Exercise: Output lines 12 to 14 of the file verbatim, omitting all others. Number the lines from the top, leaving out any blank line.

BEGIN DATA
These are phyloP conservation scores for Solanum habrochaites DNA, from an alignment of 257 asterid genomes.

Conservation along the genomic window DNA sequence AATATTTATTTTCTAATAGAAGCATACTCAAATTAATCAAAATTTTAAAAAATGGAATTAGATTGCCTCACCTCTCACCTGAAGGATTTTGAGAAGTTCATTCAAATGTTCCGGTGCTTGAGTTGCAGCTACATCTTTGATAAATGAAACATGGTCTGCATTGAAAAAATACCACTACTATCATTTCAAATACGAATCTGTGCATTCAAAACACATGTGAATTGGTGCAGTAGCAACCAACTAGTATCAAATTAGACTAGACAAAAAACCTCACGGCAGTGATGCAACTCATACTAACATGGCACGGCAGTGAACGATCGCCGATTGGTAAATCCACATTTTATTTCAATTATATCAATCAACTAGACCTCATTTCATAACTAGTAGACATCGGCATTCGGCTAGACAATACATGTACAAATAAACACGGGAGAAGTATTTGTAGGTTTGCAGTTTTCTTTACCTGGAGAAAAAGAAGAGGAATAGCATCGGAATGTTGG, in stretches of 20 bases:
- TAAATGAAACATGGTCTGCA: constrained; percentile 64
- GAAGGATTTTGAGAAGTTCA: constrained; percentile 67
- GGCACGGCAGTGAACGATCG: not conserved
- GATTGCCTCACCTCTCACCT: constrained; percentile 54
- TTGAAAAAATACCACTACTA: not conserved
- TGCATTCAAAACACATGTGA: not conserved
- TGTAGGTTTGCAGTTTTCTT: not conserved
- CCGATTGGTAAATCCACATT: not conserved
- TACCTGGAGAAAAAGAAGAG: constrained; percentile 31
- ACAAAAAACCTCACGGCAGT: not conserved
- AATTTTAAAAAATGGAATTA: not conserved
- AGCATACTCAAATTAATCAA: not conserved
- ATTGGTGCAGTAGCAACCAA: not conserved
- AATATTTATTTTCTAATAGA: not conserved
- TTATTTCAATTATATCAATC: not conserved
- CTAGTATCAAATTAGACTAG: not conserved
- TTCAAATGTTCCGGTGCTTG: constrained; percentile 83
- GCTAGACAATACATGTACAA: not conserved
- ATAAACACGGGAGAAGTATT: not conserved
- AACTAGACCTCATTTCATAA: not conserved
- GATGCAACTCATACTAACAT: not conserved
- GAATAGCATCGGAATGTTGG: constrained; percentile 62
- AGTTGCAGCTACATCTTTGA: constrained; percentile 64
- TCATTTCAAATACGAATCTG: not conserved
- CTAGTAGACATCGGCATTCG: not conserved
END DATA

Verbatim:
- ACAAAAAACCTCACGGCAGT: not conserved
- AATTTTAAAAAATGGAATTA: not conserved
- AGCATACTCAAATTAATCAA: not conserved